Thursday, August 21, 2008

American dark beer rules!

The American brewers are really doing something right with their dark beers. There is a richness and depth of flavour that puts so many other stouts and porters in the shade. Sam Adams Holiday Porter was my last American dark treat. I have The Beer Nut to thank for that, and he similarly steered me towards this one too. The richness of the malt in Sierra Nevada's Stout suggests that it isn't just your run of the mill base malt holding the show together. Much like the Holiday Porter I suspect there is a measure of richer malts such as Vienna or Munich to beef things up a bit. On the nose it has the familiar sharpness of roasted barley and perhaps some other dark grains, but it is only upon a deep satisfying slurp that the hops creep up and bite you. When I brew my own stouts I rarely add any late hop additions because I think that the rich dark grains should run the show, but the hops work very well indeed here and meld perfectly with the roasted grain. It's chewy as hell too, with a wonderful body and smooth dark chocolate texture that makes you wish the glass will never end. American brewers are teaching me so very much about dark beer and just what it can be. In many cases they have gone way over the top in their reinterpretation of classic beer styles, but they can clearly produce superb beer when they don't get too carried away with making classic styles their own.

(I should add that while The Beer Nut's palate for dark beer is finely tuned and essentially flawless, it malfunctions rather badly when the beer is adulterated with nitrogen.)

15 comments:

The Beer Nut said...

You call it a malfunction; I call it a sense of taste.

It is very possible to make a balls of hoppy stout -- Marble Brewery's Stouter Stout was one such, I thought. I think strength might be a factor: the best American hoppy stouts I've had have been around 6% (like this one) or well beyond.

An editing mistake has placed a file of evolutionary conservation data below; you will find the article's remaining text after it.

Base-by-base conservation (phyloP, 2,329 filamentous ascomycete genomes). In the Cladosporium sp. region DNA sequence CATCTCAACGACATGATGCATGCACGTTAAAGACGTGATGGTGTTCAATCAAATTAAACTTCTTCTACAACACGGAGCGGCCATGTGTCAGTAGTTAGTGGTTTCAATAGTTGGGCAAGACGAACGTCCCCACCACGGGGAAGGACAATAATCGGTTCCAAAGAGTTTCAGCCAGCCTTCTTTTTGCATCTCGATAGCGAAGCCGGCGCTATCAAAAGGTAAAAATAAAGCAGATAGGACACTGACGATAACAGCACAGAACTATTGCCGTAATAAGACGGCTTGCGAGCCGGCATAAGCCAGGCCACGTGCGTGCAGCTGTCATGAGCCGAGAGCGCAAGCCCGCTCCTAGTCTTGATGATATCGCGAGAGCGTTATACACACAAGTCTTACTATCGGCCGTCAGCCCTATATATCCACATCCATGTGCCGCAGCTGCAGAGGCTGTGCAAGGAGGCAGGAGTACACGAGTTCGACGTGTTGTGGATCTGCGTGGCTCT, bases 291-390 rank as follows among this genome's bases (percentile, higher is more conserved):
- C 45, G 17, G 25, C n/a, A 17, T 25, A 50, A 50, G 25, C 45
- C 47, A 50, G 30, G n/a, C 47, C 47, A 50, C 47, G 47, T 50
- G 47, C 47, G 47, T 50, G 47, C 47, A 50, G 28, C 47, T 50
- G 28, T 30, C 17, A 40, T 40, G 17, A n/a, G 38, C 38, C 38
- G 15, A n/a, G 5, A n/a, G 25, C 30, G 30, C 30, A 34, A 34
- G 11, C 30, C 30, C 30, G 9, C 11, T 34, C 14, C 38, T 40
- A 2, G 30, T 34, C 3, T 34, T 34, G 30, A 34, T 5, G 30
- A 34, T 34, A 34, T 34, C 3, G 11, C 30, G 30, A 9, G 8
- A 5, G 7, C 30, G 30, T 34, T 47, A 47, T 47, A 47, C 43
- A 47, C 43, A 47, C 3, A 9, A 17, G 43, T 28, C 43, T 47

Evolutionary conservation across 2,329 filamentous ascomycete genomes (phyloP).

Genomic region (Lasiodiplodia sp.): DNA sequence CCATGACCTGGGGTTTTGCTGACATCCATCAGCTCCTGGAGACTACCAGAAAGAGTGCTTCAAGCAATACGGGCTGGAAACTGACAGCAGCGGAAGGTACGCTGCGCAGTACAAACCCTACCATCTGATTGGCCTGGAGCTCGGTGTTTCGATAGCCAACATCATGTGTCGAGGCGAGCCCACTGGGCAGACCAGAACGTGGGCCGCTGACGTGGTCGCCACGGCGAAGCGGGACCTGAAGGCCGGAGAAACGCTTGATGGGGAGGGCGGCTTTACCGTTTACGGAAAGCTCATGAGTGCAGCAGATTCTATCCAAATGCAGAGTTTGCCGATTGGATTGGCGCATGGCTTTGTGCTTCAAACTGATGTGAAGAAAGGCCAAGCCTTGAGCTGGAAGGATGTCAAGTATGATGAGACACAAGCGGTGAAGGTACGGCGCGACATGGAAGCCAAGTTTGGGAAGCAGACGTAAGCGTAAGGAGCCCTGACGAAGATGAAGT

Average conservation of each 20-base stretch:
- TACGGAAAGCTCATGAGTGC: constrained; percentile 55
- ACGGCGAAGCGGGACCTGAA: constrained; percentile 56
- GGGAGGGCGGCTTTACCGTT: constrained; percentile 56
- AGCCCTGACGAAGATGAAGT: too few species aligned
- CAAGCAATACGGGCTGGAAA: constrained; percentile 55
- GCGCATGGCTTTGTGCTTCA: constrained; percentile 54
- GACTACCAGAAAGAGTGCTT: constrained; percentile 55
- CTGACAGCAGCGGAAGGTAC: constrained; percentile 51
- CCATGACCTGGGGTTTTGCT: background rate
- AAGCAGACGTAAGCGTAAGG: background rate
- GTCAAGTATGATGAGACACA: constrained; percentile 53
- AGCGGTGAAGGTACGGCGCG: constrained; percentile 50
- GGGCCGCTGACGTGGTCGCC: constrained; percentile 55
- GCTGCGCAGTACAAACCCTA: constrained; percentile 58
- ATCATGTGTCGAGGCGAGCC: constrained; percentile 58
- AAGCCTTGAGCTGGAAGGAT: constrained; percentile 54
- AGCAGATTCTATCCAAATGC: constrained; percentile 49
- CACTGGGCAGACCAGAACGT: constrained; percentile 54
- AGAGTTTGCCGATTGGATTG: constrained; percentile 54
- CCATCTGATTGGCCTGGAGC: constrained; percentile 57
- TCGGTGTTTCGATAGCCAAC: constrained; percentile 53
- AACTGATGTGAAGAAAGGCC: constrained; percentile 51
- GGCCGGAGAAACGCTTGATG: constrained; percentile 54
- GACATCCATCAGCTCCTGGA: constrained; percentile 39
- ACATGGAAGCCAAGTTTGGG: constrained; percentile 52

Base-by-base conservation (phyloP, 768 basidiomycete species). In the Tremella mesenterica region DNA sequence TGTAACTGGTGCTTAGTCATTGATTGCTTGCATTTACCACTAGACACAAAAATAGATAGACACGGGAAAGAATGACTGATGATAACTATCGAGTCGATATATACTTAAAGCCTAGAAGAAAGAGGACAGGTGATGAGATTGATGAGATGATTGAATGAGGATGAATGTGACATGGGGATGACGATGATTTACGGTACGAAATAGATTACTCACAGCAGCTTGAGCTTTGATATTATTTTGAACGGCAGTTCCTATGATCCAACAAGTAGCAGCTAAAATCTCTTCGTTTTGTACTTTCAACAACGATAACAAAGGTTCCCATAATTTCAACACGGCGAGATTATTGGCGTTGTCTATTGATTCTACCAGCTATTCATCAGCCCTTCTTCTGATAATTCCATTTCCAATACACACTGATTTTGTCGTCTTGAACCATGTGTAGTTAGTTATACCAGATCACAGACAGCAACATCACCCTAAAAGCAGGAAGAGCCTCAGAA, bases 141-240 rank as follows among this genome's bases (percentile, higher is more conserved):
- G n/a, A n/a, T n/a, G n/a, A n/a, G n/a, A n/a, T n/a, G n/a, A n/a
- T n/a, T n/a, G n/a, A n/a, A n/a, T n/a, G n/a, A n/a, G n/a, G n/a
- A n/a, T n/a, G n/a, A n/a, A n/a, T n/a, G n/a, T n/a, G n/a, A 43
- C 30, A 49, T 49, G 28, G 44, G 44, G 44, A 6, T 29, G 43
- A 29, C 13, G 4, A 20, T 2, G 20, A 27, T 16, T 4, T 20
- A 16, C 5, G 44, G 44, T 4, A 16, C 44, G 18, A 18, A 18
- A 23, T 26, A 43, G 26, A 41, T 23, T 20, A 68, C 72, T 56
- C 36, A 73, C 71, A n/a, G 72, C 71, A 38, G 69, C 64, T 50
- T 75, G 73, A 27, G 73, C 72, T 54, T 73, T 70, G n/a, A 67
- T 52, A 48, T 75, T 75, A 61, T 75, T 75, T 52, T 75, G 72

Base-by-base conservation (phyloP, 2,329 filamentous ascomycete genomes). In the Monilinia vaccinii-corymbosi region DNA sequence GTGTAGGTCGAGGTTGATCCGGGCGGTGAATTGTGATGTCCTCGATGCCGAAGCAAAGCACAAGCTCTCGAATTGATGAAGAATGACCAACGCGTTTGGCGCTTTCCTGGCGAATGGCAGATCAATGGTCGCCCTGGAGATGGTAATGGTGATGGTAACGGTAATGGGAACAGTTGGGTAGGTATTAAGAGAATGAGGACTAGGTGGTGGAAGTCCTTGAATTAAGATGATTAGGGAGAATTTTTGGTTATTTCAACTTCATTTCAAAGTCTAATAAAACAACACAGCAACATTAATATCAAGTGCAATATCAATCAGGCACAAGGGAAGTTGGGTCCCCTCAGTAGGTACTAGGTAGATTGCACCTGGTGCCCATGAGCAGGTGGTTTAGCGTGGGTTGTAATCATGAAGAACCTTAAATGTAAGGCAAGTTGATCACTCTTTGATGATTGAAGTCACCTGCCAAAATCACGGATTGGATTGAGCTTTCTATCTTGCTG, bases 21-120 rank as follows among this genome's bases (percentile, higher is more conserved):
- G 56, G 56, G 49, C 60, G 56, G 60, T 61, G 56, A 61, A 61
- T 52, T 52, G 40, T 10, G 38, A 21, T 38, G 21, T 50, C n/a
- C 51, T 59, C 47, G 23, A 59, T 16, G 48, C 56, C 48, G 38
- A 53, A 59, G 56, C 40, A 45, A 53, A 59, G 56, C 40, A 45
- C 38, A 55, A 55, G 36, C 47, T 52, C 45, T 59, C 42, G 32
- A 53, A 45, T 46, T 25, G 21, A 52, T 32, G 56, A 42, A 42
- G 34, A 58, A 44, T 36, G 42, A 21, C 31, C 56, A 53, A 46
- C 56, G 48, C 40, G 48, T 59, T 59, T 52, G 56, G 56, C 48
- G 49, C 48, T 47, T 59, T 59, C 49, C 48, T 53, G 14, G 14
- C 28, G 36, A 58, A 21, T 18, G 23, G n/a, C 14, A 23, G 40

Thom said...

I guess we'll have to nitrogenate some SN stout and see if you can differentiate it from Guinness.

While I mentioned the hops, the body and malt in this stout is outstanding and the best bit for me. It would likely work very well without the late kettle hops.

Andreea said...

i do like the book selection in the background :)

Adeptus said...

Goddamit, why can't I get this in Germany?

So what hops do you reckon are being used in that? Classic American jobbies? I'm planning a smoked stout soon, but could be tempted to ease up the strength, increase the hops and ease back on the smoke...

The Beer Nut said...

Couldn't tell you what's in there, but I'd say it's very easy to ruin a stout with high-acid hops.

Boooo to easing on the smoke. Smoke good. Want bacon stout.

Thom said...

I couldn't pin down the hops either. There was little in the way on aroma hops but some nice flavour. For a second I thought I got a Goldings like note. It is all works very well indeed, though.

Ignore The Bacon Nut. Goes easy on the phenols.

Adeptus said...

Ah, I was only planning 1 kilo of Rauchmalz in a 22 litre brew or something. Might be enough for Bacon Nut, but I know he like alot of malty body too. It's planned for the last weekend of this month, and it seems I'll have a collection of Germans attending as an open brew day. I might throw some candi sugar in too to see if it gets a reaction ;)

Thom said...

I don't know much about smoked malts. I do know that I am very sensitive to the phenolic smokiness. I struggle with Islay Scotch too because of the smoke. Some of it is damn near hospital strength disinfectant to me.

Adeptus said...

I know what you mean. A bit like licking tar off the road on a hot summer's day. The kind they poured along the cracks in the road.

Maybe I'll do a half batch, although I was thinking of splitting it in half for a secondary and conditioning 10 litres on oak chips.

I think I need a good strong Stout though. A simple one for simple pleasures. Time to start looking at some online beer shops methinks!

Oblivious said...

Adeptus 20% Rauchmalz is a good place to start, it will be smoky but not as intense as a Rauch beer (50%+)

Oblivious said...

Hi Thom

Here is tan out line of the recipe for the Stout

Malts Two-row Pale, Munich, Caramel and Black

Bittering hops Magnum
Finishing hops Cascade & Willamette (fuggles will do)
Bitterness units 60

Their porter only;y really differs with chocolate malt for roast and Goldings for bittering/Willamette finishing

Thom said...

I'm surprised at the 60 IBU estimate. Wrasslers 4X is around 60 IBU according to Peter, the brewer at the Porterhouse, and the SN Stout certainly isn't nearly that bitter.

Where did you get the info?

Oblivious said...

I got it form theIR web site
http://www.sierranevada.com/beers/stout.html

I suspect the IBU's are calculate rater then measured

Oblivious said...

Sorry also don't forget the roasted malt in the 4X will contribute some bitterness, I think there is a lot more black malt in the 4x that SN stout?

Leigh said...

I love SN beers; in fact, SN beers were the first to 'get me into' beer'. and this is no exception, i love it!